Travis Crowder response to Breathing New Life into Book Clubs

A Friday afternoon. I watched them grab their books and notebooks and gather on the rug around the coffee table. Conversations from other groups created lively streams of energy around the classroom, but in this group, something was different. When they were settled and facing one another, they opened their notebooks, almost in unison, and began writing. Curiosity got the best of me. What were these students up to? I walked to the edge of their group, trying to catch a glimpse of what they were writing, careful not to disrupt the flow of whatever was happening. I didn’t know, but clearly, they did. And that was all that mattered. I squinted to catch a line in Keila’s notebook, and that’s when I realized the significance of their writing. In their book club book, the mother of a character had died, and they were capturing emotional reactions inside their notebooks. Without any prompting, they had decided that spilling their emotions on the page first would help them make sense of their thinking. Discussions migrated from groups across the room, pressing against the quietude of this group, yet their activity was unimpeded. After several minutes, when everyone had finished writing, Karina looked around the group and said, “Who wants to read theirs first?” The book club was now ready for discussion.

Book clubs possess the power to transform readers and to elevate students’ thinking, reading, and writing. The story above captures a beautiful moment in my classroom, one that we dream of as teachers, yet one that may not happen as often as we’d like. For several years, I was hesitant to include any book clubs in my classes for fear that students wouldn’t read, conversations would flatline, and several weeks of valuable time would be sacrificed because of poor management— mine and theirs. At first, the attempts were wobbly, and often, I felt lost in despair. With time and quite a few mistakes, though, I created routines with my students that helped us develop effective book clubs. Looking back, I wish there had been a comprehensive professional text to help me understand the nuts and bolts of managing book clubs, while providing strategies for holding students accountable for reading and discussions. Now, that text exists. And it is nothing short of brilliant.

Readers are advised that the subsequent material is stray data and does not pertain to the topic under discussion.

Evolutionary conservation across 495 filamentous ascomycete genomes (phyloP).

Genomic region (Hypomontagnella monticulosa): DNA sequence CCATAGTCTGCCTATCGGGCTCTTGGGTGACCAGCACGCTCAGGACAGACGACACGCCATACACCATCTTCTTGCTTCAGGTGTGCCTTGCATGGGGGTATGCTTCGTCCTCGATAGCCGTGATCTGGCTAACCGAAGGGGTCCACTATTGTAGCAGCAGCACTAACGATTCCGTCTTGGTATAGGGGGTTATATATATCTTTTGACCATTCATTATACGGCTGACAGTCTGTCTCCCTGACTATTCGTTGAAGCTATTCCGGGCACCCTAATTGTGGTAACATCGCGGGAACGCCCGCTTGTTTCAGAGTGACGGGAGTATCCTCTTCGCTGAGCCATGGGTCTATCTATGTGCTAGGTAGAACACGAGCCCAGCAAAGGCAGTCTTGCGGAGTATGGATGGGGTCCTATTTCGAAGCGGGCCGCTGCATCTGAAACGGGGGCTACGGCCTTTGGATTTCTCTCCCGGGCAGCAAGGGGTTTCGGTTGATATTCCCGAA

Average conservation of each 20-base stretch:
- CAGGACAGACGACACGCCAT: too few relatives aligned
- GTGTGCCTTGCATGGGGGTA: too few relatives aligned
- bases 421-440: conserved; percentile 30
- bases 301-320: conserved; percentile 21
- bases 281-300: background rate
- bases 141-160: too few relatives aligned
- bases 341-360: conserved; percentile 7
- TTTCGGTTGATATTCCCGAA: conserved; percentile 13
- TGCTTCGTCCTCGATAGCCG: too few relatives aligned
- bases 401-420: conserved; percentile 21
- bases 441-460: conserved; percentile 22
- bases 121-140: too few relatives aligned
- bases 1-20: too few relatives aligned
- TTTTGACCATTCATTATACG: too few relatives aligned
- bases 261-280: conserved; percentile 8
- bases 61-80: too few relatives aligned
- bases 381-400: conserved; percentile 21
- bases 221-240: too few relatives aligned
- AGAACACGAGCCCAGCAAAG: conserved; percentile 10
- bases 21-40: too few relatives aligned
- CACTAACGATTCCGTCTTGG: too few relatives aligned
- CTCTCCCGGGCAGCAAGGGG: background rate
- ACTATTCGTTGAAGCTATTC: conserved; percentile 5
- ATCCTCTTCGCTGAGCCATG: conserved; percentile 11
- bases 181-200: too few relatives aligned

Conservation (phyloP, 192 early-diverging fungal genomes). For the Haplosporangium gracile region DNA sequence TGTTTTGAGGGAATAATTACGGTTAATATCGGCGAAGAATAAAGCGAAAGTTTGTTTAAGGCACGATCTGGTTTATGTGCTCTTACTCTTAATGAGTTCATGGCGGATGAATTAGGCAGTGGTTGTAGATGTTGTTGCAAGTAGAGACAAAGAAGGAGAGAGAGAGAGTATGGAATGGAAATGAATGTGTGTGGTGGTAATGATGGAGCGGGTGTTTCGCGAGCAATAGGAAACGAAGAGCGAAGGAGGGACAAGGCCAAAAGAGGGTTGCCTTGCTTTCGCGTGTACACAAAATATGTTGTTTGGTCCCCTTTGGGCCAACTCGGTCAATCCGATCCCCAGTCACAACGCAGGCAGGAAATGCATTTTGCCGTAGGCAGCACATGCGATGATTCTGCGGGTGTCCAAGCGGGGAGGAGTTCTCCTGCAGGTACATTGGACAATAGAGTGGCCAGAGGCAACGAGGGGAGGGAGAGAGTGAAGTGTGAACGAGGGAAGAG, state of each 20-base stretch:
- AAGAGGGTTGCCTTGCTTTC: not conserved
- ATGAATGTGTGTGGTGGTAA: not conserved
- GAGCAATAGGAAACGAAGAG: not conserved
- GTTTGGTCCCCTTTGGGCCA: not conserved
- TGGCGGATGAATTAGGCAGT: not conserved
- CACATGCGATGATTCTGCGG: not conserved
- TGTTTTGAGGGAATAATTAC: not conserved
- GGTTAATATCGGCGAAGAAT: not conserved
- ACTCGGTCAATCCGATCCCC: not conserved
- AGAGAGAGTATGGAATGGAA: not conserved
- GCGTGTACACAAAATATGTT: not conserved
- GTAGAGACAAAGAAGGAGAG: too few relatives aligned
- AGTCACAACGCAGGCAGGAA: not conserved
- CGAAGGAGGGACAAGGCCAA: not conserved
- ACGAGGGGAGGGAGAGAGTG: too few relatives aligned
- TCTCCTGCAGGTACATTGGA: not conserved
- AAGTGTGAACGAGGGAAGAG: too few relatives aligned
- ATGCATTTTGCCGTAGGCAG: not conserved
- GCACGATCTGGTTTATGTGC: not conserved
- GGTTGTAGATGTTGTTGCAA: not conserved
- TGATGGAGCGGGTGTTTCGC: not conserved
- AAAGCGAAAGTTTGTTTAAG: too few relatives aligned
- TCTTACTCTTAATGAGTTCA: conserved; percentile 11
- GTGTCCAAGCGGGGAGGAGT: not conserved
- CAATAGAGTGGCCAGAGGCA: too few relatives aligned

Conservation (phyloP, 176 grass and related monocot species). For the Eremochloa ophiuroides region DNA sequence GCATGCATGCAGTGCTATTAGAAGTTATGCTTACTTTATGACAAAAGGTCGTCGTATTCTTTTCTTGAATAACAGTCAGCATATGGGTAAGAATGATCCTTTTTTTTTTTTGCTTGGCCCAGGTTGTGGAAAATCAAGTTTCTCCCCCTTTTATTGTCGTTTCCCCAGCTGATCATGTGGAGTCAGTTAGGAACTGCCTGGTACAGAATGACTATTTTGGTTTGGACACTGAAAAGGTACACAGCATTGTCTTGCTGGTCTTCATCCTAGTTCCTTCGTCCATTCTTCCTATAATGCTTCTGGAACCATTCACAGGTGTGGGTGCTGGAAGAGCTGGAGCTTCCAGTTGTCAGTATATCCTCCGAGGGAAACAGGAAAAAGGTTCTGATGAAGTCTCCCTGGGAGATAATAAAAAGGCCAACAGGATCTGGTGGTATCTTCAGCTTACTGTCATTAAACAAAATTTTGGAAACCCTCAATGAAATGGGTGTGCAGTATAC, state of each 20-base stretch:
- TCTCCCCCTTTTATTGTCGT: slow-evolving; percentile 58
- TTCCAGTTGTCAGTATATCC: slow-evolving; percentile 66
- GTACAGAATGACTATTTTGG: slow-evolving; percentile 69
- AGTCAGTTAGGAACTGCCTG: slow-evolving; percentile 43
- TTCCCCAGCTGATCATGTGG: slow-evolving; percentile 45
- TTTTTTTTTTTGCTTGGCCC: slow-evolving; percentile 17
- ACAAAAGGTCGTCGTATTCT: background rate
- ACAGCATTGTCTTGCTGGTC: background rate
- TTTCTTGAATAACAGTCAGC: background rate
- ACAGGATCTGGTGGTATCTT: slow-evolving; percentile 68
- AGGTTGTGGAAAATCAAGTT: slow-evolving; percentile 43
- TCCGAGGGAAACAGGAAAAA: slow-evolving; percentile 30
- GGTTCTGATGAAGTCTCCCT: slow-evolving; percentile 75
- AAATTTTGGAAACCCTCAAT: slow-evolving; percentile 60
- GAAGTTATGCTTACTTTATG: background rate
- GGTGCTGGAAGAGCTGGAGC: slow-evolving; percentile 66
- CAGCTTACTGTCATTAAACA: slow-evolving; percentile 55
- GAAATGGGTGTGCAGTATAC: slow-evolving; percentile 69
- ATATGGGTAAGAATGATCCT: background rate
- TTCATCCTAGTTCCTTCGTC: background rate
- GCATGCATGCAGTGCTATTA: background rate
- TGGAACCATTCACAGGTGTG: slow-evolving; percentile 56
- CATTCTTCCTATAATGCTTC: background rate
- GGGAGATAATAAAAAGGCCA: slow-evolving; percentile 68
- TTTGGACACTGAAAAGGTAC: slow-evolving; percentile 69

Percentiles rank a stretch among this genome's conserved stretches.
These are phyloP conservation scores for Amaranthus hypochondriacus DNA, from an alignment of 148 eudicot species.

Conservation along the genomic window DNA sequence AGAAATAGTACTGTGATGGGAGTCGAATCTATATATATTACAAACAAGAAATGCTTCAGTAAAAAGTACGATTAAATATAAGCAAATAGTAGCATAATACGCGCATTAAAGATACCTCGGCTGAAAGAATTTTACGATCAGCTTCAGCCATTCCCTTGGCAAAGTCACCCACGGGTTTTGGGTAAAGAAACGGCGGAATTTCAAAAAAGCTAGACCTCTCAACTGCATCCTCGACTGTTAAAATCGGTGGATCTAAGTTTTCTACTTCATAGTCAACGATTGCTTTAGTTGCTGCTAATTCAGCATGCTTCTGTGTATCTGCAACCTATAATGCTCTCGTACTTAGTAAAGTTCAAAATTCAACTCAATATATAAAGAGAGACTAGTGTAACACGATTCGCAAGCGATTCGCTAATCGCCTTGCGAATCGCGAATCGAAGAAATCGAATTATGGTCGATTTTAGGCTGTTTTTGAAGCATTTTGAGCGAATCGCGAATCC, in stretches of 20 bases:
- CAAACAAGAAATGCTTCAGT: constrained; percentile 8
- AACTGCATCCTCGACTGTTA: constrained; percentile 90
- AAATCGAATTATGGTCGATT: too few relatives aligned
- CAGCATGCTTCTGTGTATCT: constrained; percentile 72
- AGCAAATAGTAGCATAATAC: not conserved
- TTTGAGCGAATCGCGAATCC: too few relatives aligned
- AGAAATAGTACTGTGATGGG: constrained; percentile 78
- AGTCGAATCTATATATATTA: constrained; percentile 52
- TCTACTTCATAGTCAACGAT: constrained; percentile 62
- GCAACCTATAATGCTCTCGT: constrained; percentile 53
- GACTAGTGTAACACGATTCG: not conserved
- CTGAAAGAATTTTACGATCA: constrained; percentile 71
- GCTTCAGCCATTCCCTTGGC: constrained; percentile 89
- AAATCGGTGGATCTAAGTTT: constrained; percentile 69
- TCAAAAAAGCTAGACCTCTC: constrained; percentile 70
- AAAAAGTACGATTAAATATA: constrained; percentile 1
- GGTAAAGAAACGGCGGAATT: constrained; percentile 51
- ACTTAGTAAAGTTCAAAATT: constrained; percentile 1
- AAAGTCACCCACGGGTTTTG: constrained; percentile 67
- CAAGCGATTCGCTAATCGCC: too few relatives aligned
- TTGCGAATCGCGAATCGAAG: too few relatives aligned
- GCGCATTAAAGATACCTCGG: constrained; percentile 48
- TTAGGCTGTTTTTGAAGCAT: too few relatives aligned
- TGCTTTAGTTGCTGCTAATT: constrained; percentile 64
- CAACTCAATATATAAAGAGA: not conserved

Breathing New Life into Book Clubs: A Practical Guide for Teachers, by Sonja Cherry-Paul and Dana Johansen, is a gift to our profession. It’s as though both Sonja and Dana are standing at the threshold of the book, asking readers to join them on a breathtaking journey of thought. They take us through systems and routines that make book clubs manageable and inviting, and ultimately, a way to help students fall in love with reading. Both writers denounce superficial assignments and activities that demean literacy and provide ideas that nudge kids to develop authentic reading habits. Philosophy is threaded into the tapestry of Chapter 1, letting us know that their thinking is grounded in creating a culture of reading and assuring us that this work is possible. But it goes beyond that.

I love the types of clubs— genre, identity, goal, theme, and series— that they delineate for us. Prior to reading this text, I hadn’t given much thought to the type of books students were reading, other than attempting to focus clubs around a big idea, such as war or relationships. This delineation breathed new life into my thinking. Identifying the type of club we feel is most beneficial for kids will determine their energy, engagement, and success, all of which nudge us to provide book clubs again and again for our students.